These and other contenders for this year’s Lie of the Year title are worth cataloguing, but let’s remember that not all big fat ones inflict equal damage on our politics. I’m more concerned with what bloggers call “memes,” which are ideas — or in this case, lies — that may not be attributable to an individual, but penetrate our consciousness through repetition and are soon assumed to be true.
Of course The Big Lie is number one, and always worth remunerating in Punditocracy (my emphasis in bold):
No. 1. “The financial crisis was caused not by Wall Street but by the federal government, namely Fannie Mae (FNMA) and Freddie Mac.”
This is a convenient argument made by conservatives trying to gut regulation of Wall Street (or attack Freddie “consultant” Newt Gingrich), one that draws its force from Fannie and Freddie’s role as a piggy bank for ex-officials from both parties over the last 20 years. The two institutions performed abominably and attempted to conceal their mistakes and thwart regulators; so far, six of their former executives have been sued by the Securities and Exchange Commission.
But the abuses of Fannie and Freddie did not cause our woes. David Min of the Center for American Progress makes mincemeat of Peter Wallison, a lonely dissenter on the Financial Crisis Inquiry Commission who has loudly and fallaciously insisted that the government’s affordable housing policies lie at the root of the entire financial crisis. Min points out that bubbles in commercial real estate and consumer credit developed independent of housing, and that the crisis extended around the globe to regions and institutions with no U.S. residential housing exposure. Besides, mortgages from private lenders defaulted at higher rates than those from Fannie and Freddie, which got into the securitization racket much later and at lower levels thanWall Street, the true source of the mess. This week’s $335 million settlement in the Countrywide case, where private lenders preyed on blacks and Hispanics, is a reminder that Fannie and Freddie were hardly the only miscreants and shouldn’t be immortalized as the direct cause of the crisis.
I’ll leave it to you click through and read numbers two and four – both of which I think are a little weak to included – but number three is a lesser known cousin of the type of infectious lie that number one represents (again, my emphasis in bold):
No. 3. “Democrats’ tax increases on millionaires are a ‘job-killer’ for small business.”
Republicans this year have argued that Obama’s proposal for a surtax on millionaires would hurt as many as half of all small-business owners. It’s the only reason they have (other than paying off wealthy campaign contributors) for placing the protection of the rich at the very top of their agenda.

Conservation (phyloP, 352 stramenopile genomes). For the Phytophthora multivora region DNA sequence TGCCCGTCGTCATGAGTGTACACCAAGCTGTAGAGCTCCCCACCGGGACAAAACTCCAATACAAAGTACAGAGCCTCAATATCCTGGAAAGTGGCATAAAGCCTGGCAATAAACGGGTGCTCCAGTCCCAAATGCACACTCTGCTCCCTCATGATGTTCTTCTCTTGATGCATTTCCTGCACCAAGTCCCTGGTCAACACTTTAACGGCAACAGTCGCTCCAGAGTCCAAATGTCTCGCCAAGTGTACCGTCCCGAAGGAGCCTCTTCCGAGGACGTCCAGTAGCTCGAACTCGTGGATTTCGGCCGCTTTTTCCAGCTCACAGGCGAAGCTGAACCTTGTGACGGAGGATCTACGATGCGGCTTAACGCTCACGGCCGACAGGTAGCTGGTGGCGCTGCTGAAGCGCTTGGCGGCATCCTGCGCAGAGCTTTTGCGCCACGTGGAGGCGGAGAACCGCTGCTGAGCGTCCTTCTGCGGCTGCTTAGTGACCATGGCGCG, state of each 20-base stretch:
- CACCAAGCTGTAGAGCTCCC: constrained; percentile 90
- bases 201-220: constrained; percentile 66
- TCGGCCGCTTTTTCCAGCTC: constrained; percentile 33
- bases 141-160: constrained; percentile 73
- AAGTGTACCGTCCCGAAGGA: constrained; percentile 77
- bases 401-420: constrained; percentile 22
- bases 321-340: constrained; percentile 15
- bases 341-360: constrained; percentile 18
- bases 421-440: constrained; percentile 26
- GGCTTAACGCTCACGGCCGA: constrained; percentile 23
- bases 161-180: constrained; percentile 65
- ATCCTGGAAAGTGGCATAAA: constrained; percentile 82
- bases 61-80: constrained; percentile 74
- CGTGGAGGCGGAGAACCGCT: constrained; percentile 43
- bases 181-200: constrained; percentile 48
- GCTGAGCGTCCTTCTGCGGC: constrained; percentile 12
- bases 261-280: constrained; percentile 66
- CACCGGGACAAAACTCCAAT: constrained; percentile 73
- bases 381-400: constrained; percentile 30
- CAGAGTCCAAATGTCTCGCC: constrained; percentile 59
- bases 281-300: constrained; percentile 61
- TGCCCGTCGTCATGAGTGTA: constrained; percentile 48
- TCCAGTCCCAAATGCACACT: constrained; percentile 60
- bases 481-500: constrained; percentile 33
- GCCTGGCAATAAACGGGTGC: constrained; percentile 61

But the Treasury Department’s Office of Tax Analysis (made up of career, not political, staff) recently issued a technical report that details who among the 392,000 Americans reporting more than $1 million in annual income could reasonably be called “small-business owners.” The answer was about 51,000, or 13 percent — a long way from half of all small-business owners.
Moreover, there’s no evidence to suggest that even those 51,000 job creators would dismiss workers if they paid taxes at Clinton-era levels. In fact, at higher levels of taxation during the 1990s, these and other employers were creating a record 22 million new jobs. In the last decade, when they were paying lower taxes, job creation was little changed.
Another big GOP talking point is that expiration of the Bush tax cuts would mean that half of all small-business income would be taxed at higher rates. According to the Treasury study, this is also false. The number applies only if all American businesses — big and small — are included. In truth, according to the nonpartisan Joint Committee on Taxation, the end of those cuts for the wealthy will affect only 3 percent of all taxpayers with net positive business income.
I can’t let this whopper go without mentioning the memorable anecdote of Sh!t My CEO Says. Basically there are very smart, very wealthy people who don’t even know what their top marginal tax rate is – and in some cases don’t even understand the definition of a marginal tax rate. So beyond all the normal, empirical proved stuff that renders number three a nonsensical talking point, it’s hard to imagine that a handful of percentage points on a marginal tax rate would have a similar behavioral response to, oh I don’t know, say the greatest economic catastrophe since in the Great Depression: